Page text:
As far as air temperatures are concerned, there are no noticeable differences between the two coasts. The climate is moderately warm everywhere. In winter, it remains cooler with an average temperature of around seven degrees Celsius (Riviera) and three degrees Celsius (Adriatic). In summer, the thermometer then rises to an average of 23 degrees Celsius in both regions.
For a bathing vacation in Italy it should be said: the closed Adriatic Sea heats up faster and usually offers one or two degrees more than the Riviera coast.
There are also differences in precipitation during the year:
Adriatic Sea: In the Veneto region, rainfall is surprisingly distributed about equally throughout the year. The driest months are considered to be January and February, while November is the rainiest on average. The number of rainy days is otherwise evenly distributed among the remaining months. So even in midsummer, showers must be expected there again and again.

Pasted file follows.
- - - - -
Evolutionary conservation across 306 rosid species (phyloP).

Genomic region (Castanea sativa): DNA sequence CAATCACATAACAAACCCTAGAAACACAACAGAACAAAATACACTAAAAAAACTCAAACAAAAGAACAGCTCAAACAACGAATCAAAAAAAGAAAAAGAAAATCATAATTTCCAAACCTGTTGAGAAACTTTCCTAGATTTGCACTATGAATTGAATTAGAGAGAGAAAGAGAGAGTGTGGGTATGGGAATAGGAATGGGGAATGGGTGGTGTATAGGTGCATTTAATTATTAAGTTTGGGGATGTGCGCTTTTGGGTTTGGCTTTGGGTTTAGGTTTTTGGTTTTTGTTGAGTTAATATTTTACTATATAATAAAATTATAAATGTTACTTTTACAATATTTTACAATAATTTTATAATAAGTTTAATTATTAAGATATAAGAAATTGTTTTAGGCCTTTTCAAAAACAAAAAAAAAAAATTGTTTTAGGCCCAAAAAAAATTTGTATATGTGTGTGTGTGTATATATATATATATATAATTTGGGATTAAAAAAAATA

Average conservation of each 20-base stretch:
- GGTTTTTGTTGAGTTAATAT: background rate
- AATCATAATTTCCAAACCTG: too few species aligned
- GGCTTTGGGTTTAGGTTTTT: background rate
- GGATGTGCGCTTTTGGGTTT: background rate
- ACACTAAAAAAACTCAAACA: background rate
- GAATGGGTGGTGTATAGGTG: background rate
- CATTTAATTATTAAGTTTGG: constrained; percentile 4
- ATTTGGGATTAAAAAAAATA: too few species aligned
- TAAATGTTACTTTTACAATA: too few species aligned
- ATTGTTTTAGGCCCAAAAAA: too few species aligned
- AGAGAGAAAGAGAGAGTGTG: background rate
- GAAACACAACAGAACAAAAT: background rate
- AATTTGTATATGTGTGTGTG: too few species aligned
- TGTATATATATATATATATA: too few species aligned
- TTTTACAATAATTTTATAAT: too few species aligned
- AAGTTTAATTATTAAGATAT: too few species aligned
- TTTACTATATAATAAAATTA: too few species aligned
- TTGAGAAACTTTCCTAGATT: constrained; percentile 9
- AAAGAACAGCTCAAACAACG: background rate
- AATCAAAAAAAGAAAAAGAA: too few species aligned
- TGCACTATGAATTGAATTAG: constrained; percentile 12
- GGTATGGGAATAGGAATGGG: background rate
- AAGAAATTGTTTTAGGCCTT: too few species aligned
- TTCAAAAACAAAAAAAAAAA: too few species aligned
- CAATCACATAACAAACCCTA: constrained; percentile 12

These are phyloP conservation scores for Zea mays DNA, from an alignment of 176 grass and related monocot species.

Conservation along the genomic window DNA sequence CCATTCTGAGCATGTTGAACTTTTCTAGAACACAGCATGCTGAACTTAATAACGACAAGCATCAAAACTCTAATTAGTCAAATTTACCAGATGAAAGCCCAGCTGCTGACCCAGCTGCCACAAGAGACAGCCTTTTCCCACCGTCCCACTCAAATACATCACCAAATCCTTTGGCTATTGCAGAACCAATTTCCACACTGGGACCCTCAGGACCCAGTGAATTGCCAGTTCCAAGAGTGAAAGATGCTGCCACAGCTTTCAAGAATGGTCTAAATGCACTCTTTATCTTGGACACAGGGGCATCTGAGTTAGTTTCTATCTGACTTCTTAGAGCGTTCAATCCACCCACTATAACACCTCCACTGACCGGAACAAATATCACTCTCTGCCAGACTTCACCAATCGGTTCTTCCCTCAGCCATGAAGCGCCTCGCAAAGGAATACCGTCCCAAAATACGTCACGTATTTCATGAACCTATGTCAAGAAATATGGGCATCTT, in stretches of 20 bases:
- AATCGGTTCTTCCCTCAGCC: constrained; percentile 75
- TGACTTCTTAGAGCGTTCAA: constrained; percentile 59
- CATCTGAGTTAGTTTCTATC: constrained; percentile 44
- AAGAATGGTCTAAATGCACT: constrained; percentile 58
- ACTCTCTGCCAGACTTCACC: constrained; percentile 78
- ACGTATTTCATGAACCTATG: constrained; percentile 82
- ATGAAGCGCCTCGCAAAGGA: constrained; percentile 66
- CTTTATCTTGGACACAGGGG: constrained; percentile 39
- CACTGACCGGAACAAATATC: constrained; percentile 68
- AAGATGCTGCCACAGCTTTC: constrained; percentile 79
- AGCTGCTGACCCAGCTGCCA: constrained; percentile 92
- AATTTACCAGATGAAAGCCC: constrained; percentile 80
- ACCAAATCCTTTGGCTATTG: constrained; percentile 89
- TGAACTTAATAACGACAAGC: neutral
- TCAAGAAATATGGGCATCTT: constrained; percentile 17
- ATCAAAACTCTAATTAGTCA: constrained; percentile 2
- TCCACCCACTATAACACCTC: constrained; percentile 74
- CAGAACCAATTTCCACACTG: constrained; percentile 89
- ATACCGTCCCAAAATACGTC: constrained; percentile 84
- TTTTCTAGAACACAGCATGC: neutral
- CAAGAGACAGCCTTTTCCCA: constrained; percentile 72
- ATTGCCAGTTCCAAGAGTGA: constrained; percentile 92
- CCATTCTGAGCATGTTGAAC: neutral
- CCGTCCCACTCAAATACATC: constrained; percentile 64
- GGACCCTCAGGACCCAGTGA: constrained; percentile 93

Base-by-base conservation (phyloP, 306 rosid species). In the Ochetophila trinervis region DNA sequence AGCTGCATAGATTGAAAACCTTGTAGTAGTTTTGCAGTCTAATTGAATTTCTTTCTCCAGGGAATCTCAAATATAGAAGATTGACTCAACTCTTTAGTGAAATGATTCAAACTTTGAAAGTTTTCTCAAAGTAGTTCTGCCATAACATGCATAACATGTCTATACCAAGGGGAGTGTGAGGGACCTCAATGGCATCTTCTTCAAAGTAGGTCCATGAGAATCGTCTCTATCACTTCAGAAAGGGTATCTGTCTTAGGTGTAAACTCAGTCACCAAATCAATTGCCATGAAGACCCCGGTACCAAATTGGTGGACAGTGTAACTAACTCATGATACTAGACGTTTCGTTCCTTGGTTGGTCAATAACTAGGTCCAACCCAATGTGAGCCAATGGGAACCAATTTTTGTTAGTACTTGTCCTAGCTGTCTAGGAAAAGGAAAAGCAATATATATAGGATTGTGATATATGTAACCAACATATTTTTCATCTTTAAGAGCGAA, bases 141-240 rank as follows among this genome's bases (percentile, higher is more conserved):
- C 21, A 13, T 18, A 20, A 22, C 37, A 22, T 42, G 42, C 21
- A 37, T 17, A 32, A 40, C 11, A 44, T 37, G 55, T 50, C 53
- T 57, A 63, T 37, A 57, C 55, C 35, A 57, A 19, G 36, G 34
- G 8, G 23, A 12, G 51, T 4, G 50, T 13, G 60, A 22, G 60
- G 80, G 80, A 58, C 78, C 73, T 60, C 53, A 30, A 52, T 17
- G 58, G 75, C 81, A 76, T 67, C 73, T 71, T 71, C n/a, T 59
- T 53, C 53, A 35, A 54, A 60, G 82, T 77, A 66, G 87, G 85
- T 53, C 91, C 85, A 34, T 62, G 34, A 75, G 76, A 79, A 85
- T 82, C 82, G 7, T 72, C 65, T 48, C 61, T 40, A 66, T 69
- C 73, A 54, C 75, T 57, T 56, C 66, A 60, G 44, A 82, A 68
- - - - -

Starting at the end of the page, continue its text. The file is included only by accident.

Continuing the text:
Riviera: The weather map on the Ligurian coast is completely different. Here, the summer months are much drier than in the other seasons. Most rain falls in October and November. Towards July - by far the driest month - the amount of precipitation then decreases more and more.
Adriatic Sea: The Adriatic coast is mainly flat or gently hilly, especially in the western part (Veneto). Here vacationers will find miles of sandy beaches that slope slowly into the sea. Perfect for a beach vacation with small children.
From Chiogga to Jesolo, the lagoon of the same name stretches around Venice with a rather rugged coastline. Another, the Laguna di Marano, lies a little further between Bibione and Monfalcone. From here on, the coast becomes a bit steeper and rockier towards the east. Nevertheless, there are still many attractive beaches, some sandy, some gravel.
Riviera: The Riviera coast, on the other hand, is more rocky throughout. The coast here rises steeply directly from the shore into the hilly hinterland. The reason for this is the foothills of the Appennine Mountains, which run close to the sea here. Between the sometimes very steep rocky sections, however, there are always small, picturesque bays with fine sandy beaches.
There are also good opportunities for swimming in the sea at most of the localities. In some cases, steps carved into the stone lead to a hidden cove. The farther west you go, the sea becomes more and more a bright shade of blue, familiar to many from the French Côte D'Azur.